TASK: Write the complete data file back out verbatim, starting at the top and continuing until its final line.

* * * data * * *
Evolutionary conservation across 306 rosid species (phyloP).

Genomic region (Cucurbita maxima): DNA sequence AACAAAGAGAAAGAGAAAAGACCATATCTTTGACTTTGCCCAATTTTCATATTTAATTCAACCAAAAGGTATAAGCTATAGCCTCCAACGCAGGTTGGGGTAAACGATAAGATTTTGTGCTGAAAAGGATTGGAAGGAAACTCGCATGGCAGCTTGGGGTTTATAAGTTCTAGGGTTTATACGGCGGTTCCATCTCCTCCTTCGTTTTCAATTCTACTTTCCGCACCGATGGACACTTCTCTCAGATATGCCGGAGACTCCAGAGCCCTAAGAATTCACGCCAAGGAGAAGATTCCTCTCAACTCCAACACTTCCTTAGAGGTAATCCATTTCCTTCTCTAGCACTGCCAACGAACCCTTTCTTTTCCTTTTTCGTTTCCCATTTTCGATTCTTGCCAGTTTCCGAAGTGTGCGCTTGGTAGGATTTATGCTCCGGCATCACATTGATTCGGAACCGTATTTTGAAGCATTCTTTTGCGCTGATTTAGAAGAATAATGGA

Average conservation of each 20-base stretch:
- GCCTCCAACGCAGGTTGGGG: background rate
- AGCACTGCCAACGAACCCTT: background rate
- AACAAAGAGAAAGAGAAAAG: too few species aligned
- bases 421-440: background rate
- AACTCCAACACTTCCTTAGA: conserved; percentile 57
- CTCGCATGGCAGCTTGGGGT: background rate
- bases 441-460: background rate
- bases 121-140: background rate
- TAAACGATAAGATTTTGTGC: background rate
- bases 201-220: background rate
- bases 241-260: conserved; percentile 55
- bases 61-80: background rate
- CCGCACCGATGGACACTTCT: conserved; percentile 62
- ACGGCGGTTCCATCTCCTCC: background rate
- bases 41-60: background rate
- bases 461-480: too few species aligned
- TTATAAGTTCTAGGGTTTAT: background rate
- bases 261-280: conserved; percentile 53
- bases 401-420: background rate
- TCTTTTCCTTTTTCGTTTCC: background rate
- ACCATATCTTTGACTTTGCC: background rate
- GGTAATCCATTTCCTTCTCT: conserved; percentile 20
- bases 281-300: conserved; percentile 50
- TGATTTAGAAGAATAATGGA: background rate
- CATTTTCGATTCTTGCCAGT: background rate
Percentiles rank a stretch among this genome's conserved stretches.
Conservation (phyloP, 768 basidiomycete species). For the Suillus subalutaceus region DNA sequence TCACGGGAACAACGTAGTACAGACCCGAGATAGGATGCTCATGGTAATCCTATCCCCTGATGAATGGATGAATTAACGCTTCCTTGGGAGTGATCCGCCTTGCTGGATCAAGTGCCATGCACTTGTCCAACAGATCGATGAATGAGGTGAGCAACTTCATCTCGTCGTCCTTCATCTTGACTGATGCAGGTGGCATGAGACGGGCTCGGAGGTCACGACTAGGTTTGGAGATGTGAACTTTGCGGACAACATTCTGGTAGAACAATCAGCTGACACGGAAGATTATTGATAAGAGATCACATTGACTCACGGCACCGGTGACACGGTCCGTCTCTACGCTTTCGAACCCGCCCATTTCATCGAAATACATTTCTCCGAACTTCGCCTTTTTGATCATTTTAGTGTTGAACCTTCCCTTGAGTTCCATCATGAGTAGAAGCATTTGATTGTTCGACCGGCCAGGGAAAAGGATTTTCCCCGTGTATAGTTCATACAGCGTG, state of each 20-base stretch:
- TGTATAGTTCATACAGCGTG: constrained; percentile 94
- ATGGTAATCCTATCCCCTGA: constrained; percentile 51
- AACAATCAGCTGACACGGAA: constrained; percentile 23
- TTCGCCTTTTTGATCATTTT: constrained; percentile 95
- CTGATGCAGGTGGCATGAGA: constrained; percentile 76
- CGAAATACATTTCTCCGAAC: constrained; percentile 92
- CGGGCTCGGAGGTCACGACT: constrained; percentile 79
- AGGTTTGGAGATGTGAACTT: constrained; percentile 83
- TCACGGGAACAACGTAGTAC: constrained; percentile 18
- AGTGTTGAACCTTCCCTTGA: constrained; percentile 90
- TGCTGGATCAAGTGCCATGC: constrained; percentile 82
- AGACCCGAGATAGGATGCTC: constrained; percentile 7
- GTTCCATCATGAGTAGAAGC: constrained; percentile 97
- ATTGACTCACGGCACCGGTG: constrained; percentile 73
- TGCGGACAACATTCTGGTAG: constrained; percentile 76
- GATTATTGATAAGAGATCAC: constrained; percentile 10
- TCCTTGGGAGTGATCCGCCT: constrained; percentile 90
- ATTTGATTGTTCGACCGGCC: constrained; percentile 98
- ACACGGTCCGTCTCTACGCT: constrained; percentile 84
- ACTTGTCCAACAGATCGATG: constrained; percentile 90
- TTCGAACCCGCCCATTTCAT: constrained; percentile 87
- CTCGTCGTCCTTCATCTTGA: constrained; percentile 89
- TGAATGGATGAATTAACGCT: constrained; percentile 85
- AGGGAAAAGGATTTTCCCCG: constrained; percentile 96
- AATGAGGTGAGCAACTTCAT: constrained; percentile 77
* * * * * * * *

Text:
Evolutionary conservation across 306 rosid species (phyloP).

Genomic region (Cucurbita maxima): DNA sequence AACAAAGAGAAAGAGAAAAGACCATATCTTTGACTTTGCCCAATTTTCATATTTAATTCAACCAAAAGGTATAAGCTATAGCCTCCAACGCAGGTTGGGGTAAACGATAAGATTTTGTGCTGAAAAGGATTGGAAGGAAACTCGCATGGCAGCTTGGGGTTTATAAGTTCTAGGGTTTATACGGCGGTTCCATCTCCTCCTTCGTTTTCAATTCTACTTTCCGCACCGATGGACACTTCTCTCAGATATGCCGGAGACTCCAGAGCCCTAAGAATTCACGCCAAGGAGAAGATTCCTCTCAACTCCAACACTTCCTTAGAGGTAATCCATTTCCTTCTCTAGCACTGCCAACGAACCCTTTCTTTTCCTTTTTCGTTTCCCATTTTCGATTCTTGCCAGTTTCCGAAGTGTGCGCTTGGTAGGATTTATGCTCCGGCATCACATTGATTCGGAACCGTATTTTGAAGCATTCTTTTGCGCTGATTTAGAAGAATAATGGA

Average conservation of each 20-base stretch:
- GCCTCCAACGCAGGTTGGGG: background rate
- AGCACTGCCAACGAACCCTT: background rate
- AACAAAGAGAAAGAGAAAAG: too few species aligned
- bases 421-440: background rate
- AACTCCAACACTTCCTTAGA: conserved; percentile 57
- CTCGCATGGCAGCTTGGGGT: background rate
- bases 441-460: background rate
- bases 121-140: background rate
- TAAACGATAAGATTTTGTGC: background rate
- bases 201-220: background rate
- bases 241-260: conserved; percentile 55
- bases 61-80: background rate
- CCGCACCGATGGACACTTCT: conserved; percentile 62
- ACGGCGGTTCCATCTCCTCC: background rate
- bases 41-60: background rate
- bases 461-480: too few species aligned
- TTATAAGTTCTAGGGTTTAT: background rate
- bases 261-280: conserved; percentile 53
- bases 401-420: background rate
- TCTTTTCCTTTTTCGTTTCC: background rate
- ACCATATCTTTGACTTTGCC: background rate
- GGTAATCCATTTCCTTCTCT: conserved; percentile 20
- bases 281-300: conserved; percentile 50
- TGATTTAGAAGAATAATGGA: background rate
- CATTTTCGATTCTTGCCAGT: background rate
Percentiles rank a stretch among this genome's conserved stretches.
Conservation (phyloP, 768 basidiomycete species). For the Suillus subalutaceus region DNA sequence TCACGGGAACAACGTAGTACAGACCCGAGATAGGATGCTCATGGTAATCCTATCCCCTGATGAATGGATGAATTAACGCTTCCTTGGGAGTGATCCGCCTTGCTGGATCAAGTGCCATGCACTTGTCCAACAGATCGATGAATGAGGTGAGCAACTTCATCTCGTCGTCCTTCATCTTGACTGATGCAGGTGGCATGAGACGGGCTCGGAGGTCACGACTAGGTTTGGAGATGTGAACTTTGCGGACAACATTCTGGTAGAACAATCAGCTGACACGGAAGATTATTGATAAGAGATCACATTGACTCACGGCACCGGTGACACGGTCCGTCTCTACGCTTTCGAACCCGCCCATTTCATCGAAATACATTTCTCCGAACTTCGCCTTTTTGATCATTTTAGTGTTGAACCTTCCCTTGAGTTCCATCATGAGTAGAAGCATTTGATTGTTCGACCGGCCAGGGAAAAGGATTTTCCCCGTGTATAGTTCATACAGCGTG, state of each 20-base stretch:
- TGTATAGTTCATACAGCGTG: constrained; percentile 94
- ATGGTAATCCTATCCCCTGA: constrained; percentile 51
- AACAATCAGCTGACACGGAA: constrained; percentile 23
- TTCGCCTTTTTGATCATTTT: constrained; percentile 95
- CTGATGCAGGTGGCATGAGA: constrained; percentile 76
- CGAAATACATTTCTCCGAAC: constrained; percentile 92
- CGGGCTCGGAGGTCACGACT: constrained; percentile 79
- AGGTTTGGAGATGTGAACTT: constrained; percentile 83
- TCACGGGAACAACGTAGTAC: constrained; percentile 18
- AGTGTTGAACCTTCCCTTGA: constrained; percentile 90
- TGCTGGATCAAGTGCCATGC: constrained; percentile 82
- AGACCCGAGATAGGATGCTC: constrained; percentile 7
- GTTCCATCATGAGTAGAAGC: constrained; percentile 97
- ATTGACTCACGGCACCGGTG: constrained; percentile 73
- TGCGGACAACATTCTGGTAG: constrained; percentile 76
- GATTATTGATAAGAGATCAC: constrained; percentile 10
- TCCTTGGGAGTGATCCGCCT: constrained; percentile 90
- ATTTGATTGTTCGACCGGCC: constrained; percentile 98
- ACACGGTCCGTCTCTACGCT: constrained; percentile 84
- ACTTGTCCAACAGATCGATG: constrained; percentile 90
- TTCGAACCCGCCCATTTCAT: constrained; percentile 87
- CTCGTCGTCCTTCATCTTGA: constrained; percentile 89
- TGAATGGATGAATTAACGCT: constrained; percentile 85
- AGGGAAAAGGATTTTCCCCG: constrained; percentile 96
- AATGAGGTGAGCAACTTCAT: constrained; percentile 77